We read with great interest the research conducted by Dubé et al1 that explores the perception that teenage students have of vaping and the role that it plays in their lives. Currently, it is estimated that 14.1% of U.S. high schoolers vaped at least once in the past 30 days,2 and vaping is more common than smoking any tobacco product.3 According to NYTS data, exclusive use of tobacco cigarettes declined substantially from 2.6% to 0.8% between 2018 and 2019.4 Record-low levels of tobacco smoking prevalence based on the NHIS have been observed also among young adults from 18 to 24 years old.5 The prevalence of cigarette smoking in 2014 was 16.6%, but by 2019, it had decreased to 7.7%. This decline in smoking prevalence was even greater among high schoolers, falling from 9.2% in 2014, to 5.8% in 2019. This plummeting smoking rates among adolescents provide evidence that vaping does not act as a gateway to cigarette smoking.
As highlighted by the authors a limitation of the study is the sample size. General recommendation for in-depth interviews suggests having a sample size of 20 to 30 participants.6 The aim of a qualitative study is to ensure a large enough sample size to uncover a variety of perspectives, up to the saturation point. The authors must demonstrate that a study sample of 11 subjects is large enough to sufficiently describe the phenomenon of interest, addressing even more deeply the topic of research (in line with the principle of saturation in qualitative research).
Considering the stage of development, it is not possible to ignore a large part of the young population that wish live new experiences, in light of the fact that the growing anxiety of these individuals is frequently attenuated only or also by smoking. The key question is whether these participants have received clear information about the effects of nicotine/vaping or have been exposed solely to misinformation. This aspect is essential, because this alone may restrict the information acquired in a qualitative study of a small population of adolescent vapers recruited from just an U.S single high school with responses not generalizable to the whole population of US high school students with related false saturation effect. Consequently, any further discussion about students’ answers is potentially pretty useless.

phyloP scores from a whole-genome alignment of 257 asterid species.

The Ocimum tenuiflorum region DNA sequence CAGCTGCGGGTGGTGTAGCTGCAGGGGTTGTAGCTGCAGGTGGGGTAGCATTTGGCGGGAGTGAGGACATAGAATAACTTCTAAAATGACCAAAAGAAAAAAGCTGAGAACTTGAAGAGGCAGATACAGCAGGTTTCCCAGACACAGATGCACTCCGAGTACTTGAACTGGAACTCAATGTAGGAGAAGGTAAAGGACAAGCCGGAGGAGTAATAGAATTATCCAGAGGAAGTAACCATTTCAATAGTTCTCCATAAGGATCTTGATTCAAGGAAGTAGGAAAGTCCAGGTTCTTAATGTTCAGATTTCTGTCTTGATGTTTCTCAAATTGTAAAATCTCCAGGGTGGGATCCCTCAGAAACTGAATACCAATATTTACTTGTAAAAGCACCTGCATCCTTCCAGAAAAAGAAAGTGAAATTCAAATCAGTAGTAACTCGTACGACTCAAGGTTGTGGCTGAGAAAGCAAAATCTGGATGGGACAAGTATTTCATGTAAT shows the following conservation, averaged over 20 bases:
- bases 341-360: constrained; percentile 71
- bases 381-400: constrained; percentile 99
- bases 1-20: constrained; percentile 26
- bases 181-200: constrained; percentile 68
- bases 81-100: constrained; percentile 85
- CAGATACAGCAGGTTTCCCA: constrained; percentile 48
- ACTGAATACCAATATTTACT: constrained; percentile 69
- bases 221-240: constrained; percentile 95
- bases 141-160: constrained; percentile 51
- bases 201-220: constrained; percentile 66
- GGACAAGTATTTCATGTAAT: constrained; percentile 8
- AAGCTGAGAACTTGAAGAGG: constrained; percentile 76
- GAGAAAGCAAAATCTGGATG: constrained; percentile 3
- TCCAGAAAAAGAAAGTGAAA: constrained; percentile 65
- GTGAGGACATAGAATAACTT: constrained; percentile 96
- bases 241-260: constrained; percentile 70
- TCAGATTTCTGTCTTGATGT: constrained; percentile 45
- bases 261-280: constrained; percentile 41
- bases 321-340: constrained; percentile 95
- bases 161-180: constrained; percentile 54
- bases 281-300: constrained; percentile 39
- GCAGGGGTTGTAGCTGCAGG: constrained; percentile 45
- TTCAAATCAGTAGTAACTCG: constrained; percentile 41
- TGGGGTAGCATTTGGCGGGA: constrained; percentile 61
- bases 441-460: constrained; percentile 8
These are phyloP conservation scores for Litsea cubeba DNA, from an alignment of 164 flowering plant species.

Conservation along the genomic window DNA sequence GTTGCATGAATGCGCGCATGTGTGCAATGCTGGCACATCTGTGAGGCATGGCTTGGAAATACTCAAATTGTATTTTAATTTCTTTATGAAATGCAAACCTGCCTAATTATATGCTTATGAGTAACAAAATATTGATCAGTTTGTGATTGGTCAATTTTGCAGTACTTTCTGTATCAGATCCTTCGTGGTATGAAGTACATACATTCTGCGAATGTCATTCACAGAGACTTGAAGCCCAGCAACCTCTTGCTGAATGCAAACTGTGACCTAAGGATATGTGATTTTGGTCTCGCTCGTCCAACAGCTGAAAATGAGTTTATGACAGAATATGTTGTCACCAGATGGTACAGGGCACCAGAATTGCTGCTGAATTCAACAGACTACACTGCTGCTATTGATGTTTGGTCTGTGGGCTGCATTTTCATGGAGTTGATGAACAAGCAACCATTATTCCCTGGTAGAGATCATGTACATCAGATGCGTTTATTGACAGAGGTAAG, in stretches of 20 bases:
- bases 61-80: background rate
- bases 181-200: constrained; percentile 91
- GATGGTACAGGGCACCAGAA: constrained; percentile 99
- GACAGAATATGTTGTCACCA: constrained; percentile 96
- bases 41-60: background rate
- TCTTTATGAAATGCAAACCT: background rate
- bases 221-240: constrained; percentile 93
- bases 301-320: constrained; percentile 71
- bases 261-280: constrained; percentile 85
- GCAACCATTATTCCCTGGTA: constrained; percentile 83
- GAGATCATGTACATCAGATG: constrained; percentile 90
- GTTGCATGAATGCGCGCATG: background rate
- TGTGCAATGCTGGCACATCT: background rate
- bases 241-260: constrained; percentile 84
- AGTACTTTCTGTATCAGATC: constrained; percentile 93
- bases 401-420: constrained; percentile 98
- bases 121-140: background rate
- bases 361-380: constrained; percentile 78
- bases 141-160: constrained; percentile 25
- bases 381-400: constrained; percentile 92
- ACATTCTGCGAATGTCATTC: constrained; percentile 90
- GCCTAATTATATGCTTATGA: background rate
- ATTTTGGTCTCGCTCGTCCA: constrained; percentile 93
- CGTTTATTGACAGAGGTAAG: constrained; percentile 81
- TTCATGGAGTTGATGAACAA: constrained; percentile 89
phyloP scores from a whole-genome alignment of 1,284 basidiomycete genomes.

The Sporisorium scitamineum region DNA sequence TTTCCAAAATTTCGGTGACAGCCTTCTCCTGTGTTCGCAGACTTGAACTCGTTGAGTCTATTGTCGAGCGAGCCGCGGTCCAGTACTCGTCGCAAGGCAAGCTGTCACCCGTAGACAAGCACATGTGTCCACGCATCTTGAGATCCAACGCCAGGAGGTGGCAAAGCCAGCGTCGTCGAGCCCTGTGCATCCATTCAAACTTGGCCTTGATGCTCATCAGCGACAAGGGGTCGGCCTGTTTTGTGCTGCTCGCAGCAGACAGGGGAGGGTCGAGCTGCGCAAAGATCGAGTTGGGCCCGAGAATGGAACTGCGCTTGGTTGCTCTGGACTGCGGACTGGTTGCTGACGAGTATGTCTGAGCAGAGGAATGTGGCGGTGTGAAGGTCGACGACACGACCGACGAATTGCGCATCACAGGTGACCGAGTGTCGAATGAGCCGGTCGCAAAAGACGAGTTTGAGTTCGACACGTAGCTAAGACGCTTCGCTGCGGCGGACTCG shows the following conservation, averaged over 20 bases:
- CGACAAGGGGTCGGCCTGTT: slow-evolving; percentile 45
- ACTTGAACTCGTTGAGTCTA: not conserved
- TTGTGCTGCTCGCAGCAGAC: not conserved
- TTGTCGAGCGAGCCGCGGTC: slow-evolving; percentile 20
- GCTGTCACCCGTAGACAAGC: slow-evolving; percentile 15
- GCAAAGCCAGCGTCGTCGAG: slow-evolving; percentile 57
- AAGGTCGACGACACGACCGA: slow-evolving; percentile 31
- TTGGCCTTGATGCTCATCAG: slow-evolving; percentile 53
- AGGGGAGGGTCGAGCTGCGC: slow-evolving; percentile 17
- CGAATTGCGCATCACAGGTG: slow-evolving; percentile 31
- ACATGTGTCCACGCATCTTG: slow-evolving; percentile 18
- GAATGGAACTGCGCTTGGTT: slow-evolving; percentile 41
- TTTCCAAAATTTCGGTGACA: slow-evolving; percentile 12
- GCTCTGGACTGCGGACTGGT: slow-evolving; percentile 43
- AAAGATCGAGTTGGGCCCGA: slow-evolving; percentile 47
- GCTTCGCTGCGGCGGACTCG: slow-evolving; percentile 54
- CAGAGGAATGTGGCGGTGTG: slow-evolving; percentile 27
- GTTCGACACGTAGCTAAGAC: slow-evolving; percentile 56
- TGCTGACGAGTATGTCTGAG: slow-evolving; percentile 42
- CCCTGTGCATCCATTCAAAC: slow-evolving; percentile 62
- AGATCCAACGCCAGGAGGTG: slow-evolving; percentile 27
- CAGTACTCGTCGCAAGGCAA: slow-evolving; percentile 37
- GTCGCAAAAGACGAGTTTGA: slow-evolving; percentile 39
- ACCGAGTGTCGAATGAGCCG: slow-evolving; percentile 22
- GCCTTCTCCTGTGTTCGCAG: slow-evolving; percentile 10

The emphasis on the psychosocial aspects that induce vaping behavior is particularly interesting in the manuscript. The strength of the peer group and family emerges very strongly in the choices of adolescents and underlines, in line with the research of Dubé et al,1 the need to know deeply these dynamics in the world of youth. In light of these considerations, future research should examine the causal relationship between vaping and traditional smoking, in order to investigate whether adolescents would have smoked even in the absence of vaping tools. Future research also should investigate whether vaping systematically leads to the use of more harmful smoke tools or whether it remains a separate practice – preferred for example for the less perceived risks, or perhaps for the taste.1
Finally, another aspect that could be further explored is whether European adolescents also use vaping devices as a tool to manage anxiety.
Declaration of Conflicting Interests:
The author(s) declared the following potential conflicts of interest with respect to the research, authorship, and/or publication of this article: R.P. is a full tenured professor of Internal Medicine at the University of Catania (Italy) and Medical Director of the Institute for Internal Medicine and Clinical Immunology at the same University. He has received grants from U-BIOPRED and AIR-PROM, Integral Rheumatology & Immunology Specialists Network (IRIS), Foundation for a Smoke Free World, Pfizer, GlaxoSmithKline, CV Therapeutics, NeuroSearch A/S, Sandoz, Merk Sharp & Dohme, Boehringer Ingelheim, Novartis, Arbi Group Srl., Duska Therapeutics, Forest Laboratories, Ministero dell Universita’ e della Ricerca (MUR) Bando PNRR 3277/2021 (CUP E63C22000900006) and 341/2022 (CUP E63C22002080006), funded by NextGenerationEU of the European Union (EU), and the ministerial grant PON REACT-EU 2021 GREEN- Bando 3411/2021 by Ministero dell Universita’’ e (MUR) – —PNRR EU Community. He is the founder of the Center for Tobacco Prevention and Treatment (CPCT) at the University of Catania and of the Center of Excellence for the Acceleration of Harm Reduction at the same university. He receives consultancy fees from Pfizer, Boehringer Ingel- heim, Duska Therapeutics, Forest Laboratories, CV Therapeutics, Sermo Inc., GRG Health, Clarivate Analytics, Guidepoint Expert Network, and GLG Group. He receives textbooks royalties from Elsevier. He is also involved in a patent application for ECLAT Srl. He is a pro bono scientific advisor for Lega Italiana Anti Fumo (LIAF) and the International Network of Nicotine Consumers Organizations (INNCO); and he is Chair of the European Technical Committee for Standardization on “Requirements and test methods for emissions of electronic cigarettes” (CEN/TC 437; WG4). P.C. has been affiliated to the CoEHAR since December 2019 in a pro bono role. He is co-author of 2 papers supported by an Investigator-Initiated Study award program established by Philip Morris International in 2017 and 1 paper supported by grant WS53232647 from GRAND (Global Research Award for Nicotine Dependence), an independently reviewed competitive grants program funded by Pfizer Inc (USA). All other authors have no conflict of interest to declare.